Don Pisto’s offers Mexican-inspired fare starting with an assortment of variously flavored margaritas (tamarind, lime, orange, plus seasonal hibiscus and guava), a classic Michelada (Cerveza Pacífico, Clamato, lime, Worcestershire sauce, hot sauce) and delicious housemade salsas, including a bright-green tomatillo salsa verde and a fresh guacamole made with California avocados.
A signature appetizer Queso Fundido Chorizo, a rather warming dish, highly recommended on a chilly winter night, is served in an oval cast iron skillet, and is simply delightful with hot freshly made flour tortillas and classic tortilla chips.
Another popular staple is Beef Shank Birria made of tender shreds of slow braised beef in savory consommé with a side of raw onion, cilantro, and lime.
From the charcoal grill comes Puerto Nuevo Lobster, a whole live Maine lobster prepared the traditional Puerto Nuevo style—pan-fried in the lard so the lobster meat stays tender and juicy. Served alongside small side dishes of flour tortillas, garlic butter with greens, arbol salsa, rice, and beans, this is a truly spectacular dish.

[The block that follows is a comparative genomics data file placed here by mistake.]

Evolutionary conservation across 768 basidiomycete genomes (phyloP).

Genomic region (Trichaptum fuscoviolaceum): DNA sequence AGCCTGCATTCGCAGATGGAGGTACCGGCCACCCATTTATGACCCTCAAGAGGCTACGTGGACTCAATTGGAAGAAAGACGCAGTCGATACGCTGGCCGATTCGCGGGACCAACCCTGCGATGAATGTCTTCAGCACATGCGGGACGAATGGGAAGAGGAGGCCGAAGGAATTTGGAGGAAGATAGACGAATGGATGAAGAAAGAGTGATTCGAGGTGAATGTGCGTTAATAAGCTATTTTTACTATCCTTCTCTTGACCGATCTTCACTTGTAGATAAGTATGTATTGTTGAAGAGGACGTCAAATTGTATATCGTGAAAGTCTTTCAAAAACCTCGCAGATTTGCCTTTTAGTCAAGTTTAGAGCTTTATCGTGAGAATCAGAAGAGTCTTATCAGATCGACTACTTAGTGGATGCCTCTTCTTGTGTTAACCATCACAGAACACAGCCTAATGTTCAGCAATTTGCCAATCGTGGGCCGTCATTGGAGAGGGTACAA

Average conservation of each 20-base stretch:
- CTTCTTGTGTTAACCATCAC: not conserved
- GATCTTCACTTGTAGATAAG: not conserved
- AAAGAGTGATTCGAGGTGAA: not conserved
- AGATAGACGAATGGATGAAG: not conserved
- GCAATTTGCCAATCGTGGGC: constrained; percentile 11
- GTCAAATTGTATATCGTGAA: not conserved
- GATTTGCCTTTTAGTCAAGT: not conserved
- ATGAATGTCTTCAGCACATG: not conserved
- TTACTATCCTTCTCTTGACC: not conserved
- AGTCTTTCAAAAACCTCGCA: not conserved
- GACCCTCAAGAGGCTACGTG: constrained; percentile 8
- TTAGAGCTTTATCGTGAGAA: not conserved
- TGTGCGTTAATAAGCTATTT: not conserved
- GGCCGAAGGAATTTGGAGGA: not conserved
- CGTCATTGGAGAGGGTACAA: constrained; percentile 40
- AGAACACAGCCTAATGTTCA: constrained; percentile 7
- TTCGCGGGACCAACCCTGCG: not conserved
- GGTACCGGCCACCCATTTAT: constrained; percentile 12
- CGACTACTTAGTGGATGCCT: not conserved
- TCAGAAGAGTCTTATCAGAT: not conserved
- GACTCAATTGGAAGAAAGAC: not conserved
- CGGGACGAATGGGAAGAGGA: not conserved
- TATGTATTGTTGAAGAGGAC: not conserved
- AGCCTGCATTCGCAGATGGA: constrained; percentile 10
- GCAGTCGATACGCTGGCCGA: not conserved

Don Pisto’s is located at 510 Union St, San Francisco, California. Call (415) 395-0939 or visit https://www.donpistos.com/.
Chubby Noodle serves Asian comfort food with distinct influences from other cultures.
A buttermilk-marinated Chubby Fried Chicken is made succulent and intriguing with a side bowl of Malaysian-origin creamy sambal sauce composed of chilies, spices, herbs and aromatics.
Wok-tossed Szechuan Green Beans with garlic, ginger, and oyster sauce maintain their bright color and crispiness enhanced with chili flakes.
Six jumbo tiger prawns in Singapore Chili Prawns on the Barrio Chino section of the menu are bathed in a thick sauce of hot guajillo chilies and garlic, and garnished with parsley and fresh lime.
Birria Ramen of Noodles & Rice menu contains a shredded braised beef shank, guajillo, onions, and cilantro on top of the traditional ramen noodles.
A list of creative cocktails at Chubby Noodle includes signature Chubby Mango (Teremana Reposado tequila, mango, chipotle, lime) and Smoky Passion (Los Vecinos mezcal, passionfruit, prickly pear, lemon).
Chubby Noodle is located at 570 Green St, San Francisco, California. Call (415) 296-9600 or visit https://www.chubbynoodle.com/.